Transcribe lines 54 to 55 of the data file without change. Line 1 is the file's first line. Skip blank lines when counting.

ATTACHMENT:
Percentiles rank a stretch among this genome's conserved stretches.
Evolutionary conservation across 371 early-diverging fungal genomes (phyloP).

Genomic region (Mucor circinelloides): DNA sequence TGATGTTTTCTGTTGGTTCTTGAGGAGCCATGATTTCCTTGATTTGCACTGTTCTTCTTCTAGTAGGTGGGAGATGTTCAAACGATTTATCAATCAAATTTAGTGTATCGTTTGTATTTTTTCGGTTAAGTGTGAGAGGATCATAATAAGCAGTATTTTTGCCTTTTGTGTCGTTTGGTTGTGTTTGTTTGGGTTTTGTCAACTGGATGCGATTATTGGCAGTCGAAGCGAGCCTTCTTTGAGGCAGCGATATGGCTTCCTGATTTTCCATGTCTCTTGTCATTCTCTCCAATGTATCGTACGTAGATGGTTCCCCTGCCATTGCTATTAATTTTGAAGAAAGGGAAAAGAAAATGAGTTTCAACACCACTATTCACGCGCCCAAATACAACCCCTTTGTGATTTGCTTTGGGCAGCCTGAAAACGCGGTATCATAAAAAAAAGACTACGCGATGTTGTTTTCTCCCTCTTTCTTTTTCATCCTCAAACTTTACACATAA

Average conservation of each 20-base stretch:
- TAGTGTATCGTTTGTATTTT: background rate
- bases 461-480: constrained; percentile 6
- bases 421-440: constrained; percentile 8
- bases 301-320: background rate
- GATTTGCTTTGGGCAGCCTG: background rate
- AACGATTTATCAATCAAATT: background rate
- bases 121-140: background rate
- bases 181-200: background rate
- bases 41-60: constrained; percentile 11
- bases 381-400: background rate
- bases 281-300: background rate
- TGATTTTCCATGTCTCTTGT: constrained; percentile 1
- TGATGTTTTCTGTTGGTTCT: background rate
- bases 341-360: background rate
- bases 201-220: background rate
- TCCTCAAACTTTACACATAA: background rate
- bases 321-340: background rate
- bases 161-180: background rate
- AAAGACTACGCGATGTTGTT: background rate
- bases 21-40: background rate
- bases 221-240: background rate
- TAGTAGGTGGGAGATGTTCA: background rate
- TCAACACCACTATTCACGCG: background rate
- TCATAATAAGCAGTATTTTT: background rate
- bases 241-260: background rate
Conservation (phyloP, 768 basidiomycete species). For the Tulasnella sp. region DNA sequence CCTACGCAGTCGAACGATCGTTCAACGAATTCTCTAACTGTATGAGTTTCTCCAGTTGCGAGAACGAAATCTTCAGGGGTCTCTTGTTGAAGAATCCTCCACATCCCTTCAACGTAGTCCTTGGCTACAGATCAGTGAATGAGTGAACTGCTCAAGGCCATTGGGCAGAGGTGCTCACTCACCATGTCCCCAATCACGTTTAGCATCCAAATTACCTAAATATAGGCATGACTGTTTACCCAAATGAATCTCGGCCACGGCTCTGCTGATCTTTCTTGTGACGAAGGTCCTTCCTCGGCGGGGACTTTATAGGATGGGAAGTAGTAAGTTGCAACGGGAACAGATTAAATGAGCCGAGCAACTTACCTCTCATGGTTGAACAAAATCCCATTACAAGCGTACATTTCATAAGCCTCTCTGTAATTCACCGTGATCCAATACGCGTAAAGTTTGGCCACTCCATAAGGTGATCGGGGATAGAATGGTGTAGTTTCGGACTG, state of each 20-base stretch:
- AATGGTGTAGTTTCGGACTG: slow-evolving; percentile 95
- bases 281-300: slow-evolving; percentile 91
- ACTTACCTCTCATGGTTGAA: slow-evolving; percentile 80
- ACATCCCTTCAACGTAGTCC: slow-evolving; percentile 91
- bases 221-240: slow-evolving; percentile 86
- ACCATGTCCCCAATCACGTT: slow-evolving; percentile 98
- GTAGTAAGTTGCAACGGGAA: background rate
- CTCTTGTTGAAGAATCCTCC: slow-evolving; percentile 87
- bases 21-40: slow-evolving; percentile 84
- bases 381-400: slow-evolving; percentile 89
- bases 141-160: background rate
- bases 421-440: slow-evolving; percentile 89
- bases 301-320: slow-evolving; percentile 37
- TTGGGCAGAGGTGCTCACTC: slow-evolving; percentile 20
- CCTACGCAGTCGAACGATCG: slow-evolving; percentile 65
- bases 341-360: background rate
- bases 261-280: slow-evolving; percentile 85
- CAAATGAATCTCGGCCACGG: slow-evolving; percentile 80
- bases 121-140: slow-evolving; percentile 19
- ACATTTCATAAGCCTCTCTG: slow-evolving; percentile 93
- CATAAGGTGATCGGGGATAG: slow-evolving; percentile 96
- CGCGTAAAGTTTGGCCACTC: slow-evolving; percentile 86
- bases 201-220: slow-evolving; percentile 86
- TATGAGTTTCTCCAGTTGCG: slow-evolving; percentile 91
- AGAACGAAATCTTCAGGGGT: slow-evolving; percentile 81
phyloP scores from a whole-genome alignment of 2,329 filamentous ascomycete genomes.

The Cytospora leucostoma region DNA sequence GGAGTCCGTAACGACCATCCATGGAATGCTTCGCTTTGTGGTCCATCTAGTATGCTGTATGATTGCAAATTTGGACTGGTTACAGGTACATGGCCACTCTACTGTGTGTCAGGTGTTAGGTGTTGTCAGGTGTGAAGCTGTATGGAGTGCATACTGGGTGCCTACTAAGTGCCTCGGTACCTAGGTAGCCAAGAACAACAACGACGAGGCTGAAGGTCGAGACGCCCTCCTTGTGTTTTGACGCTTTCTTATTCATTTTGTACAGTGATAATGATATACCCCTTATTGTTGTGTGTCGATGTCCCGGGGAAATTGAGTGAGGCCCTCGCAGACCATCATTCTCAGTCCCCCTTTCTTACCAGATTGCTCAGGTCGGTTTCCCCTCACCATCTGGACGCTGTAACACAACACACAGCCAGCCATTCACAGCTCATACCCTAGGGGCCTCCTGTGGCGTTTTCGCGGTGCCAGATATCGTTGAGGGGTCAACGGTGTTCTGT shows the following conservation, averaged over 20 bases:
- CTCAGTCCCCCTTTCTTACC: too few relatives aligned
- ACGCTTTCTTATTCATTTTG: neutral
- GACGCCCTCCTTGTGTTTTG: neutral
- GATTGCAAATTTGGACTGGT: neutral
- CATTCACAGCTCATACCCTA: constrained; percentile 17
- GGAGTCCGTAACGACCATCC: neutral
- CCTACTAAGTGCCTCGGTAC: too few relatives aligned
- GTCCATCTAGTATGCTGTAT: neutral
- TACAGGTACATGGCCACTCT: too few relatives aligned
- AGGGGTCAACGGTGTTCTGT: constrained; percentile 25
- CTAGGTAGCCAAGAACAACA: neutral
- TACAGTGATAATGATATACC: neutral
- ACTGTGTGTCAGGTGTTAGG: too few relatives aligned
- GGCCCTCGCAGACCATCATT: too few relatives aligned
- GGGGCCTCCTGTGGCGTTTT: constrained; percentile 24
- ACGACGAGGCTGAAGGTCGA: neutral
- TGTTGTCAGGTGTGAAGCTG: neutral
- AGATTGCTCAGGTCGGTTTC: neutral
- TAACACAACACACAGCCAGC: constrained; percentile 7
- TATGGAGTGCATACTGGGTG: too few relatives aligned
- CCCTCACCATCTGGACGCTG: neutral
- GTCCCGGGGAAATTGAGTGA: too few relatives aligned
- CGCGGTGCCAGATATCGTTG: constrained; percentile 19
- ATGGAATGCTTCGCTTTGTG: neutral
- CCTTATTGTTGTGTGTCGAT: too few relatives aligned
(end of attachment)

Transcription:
- TATGAGTTTCTCCAGTTGCG: slow-evolving; percentile 91
- AGAACGAAATCTTCAGGGGT: slow-evolving; percentile 81